(1.) Because there will be no Body, no Worldly Interest to cloud the Light of the Mind, or disturb [Page 14]it in its Reasonings. No Flesh and Blood enters that Kingdom; for the Natural Body we are assured will be rais'd a Spiritual Body; by which Phrase we cannot well understand less than a more refined, a more exalted state of Matter; far removed from its Original Clay; purified perhaps into Light, as near as possible into Spirit, that it may be a more suit­able Companion for the Rational Spirit of Man, a fit Partner of its Glories.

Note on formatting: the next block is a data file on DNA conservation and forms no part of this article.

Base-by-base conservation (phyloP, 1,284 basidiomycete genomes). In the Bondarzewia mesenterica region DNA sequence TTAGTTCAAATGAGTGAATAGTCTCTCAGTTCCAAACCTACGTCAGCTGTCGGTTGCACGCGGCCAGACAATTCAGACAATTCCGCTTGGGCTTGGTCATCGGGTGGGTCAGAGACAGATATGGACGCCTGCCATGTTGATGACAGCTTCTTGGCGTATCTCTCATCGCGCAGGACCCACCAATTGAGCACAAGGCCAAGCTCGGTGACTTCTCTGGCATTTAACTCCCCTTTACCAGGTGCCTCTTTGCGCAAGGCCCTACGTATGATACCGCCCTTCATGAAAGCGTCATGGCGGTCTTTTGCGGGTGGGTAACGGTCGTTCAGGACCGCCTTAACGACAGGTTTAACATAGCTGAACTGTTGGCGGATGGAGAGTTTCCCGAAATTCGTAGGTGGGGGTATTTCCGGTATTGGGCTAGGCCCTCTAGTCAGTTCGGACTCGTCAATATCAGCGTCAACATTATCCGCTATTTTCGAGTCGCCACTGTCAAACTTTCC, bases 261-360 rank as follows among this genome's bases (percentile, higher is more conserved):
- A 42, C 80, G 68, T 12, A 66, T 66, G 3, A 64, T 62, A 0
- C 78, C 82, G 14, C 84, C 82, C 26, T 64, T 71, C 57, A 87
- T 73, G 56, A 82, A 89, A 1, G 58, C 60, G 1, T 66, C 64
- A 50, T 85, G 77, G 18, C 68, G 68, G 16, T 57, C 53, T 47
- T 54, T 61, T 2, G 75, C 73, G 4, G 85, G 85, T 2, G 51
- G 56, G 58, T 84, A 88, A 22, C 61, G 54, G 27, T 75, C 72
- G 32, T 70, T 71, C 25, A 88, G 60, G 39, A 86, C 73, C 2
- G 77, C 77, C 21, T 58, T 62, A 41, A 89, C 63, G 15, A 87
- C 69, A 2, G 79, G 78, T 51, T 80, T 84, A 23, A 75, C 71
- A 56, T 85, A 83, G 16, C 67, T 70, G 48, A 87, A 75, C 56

(2.) A State of pure Light I call it, because a State not of Revelation, but of Vision. In a State of Re­velation we know no more than the Revealer is pleas'd to discover, some Glimpses only of things, the rest often reserv'd, or wrap'd up as Mystery: But in Heaven the Saints are admitted to see with their own Eyes the naked Truth of Things. Then will be set to view the Wonders of Heaven; the Passages of Providence which are at present a Rid­dle, will be explain'd: The unfathomable depths of Divine Wisdom; the unsearchable, and at present inconceiveable Riches of his Love and Kindness, will then be the Entertainment of our Souls; the Se­crets of God which have been lock'd up from Eter­nity, will then be laid open; so far at least, as Creatures will be made capable of knowing them, or be made happy by them. Then may be infused New Ideas into the Understanding; for the want of which, those things which are now therefore unin­telligible, may then be clear to our view. An Uni­ty in Trinity, and a Trinity in Unity may possibly then be understood.